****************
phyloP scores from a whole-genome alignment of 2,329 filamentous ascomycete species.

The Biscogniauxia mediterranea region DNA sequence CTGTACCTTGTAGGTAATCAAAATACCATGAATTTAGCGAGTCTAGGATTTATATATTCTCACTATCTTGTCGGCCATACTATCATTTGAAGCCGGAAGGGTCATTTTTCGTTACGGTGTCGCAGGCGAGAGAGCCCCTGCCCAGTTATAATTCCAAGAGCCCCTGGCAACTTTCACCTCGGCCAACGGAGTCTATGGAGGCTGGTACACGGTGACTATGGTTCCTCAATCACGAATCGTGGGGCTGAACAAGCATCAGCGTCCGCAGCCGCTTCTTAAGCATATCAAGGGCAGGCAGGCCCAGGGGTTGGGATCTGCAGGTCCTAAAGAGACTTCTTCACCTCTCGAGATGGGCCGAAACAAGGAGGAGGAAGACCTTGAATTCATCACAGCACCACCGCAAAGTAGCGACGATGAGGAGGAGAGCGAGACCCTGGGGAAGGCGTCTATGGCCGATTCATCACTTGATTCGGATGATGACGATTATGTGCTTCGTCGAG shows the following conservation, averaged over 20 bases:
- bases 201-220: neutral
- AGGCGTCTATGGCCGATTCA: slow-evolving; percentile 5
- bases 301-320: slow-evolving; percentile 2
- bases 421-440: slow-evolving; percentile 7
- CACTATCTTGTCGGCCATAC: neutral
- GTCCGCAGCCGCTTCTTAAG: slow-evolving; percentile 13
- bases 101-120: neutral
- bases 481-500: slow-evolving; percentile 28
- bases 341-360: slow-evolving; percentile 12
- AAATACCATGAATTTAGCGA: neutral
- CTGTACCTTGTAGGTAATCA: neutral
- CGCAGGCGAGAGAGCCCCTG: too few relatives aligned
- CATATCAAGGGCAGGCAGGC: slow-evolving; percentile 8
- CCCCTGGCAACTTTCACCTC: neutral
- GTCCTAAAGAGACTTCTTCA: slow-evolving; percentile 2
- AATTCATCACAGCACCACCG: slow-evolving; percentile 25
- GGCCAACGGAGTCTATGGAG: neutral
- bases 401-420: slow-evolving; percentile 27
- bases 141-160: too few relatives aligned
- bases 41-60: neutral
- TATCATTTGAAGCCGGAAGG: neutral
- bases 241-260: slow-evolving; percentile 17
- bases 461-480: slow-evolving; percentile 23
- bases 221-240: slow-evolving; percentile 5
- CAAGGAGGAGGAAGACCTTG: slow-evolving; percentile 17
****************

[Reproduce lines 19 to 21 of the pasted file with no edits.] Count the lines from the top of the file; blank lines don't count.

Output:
- GGCCAACGGAGTCTATGGAG: neutral
- bases 401-420: slow-evolving; percentile 27
- bases 141-160: too few relatives aligned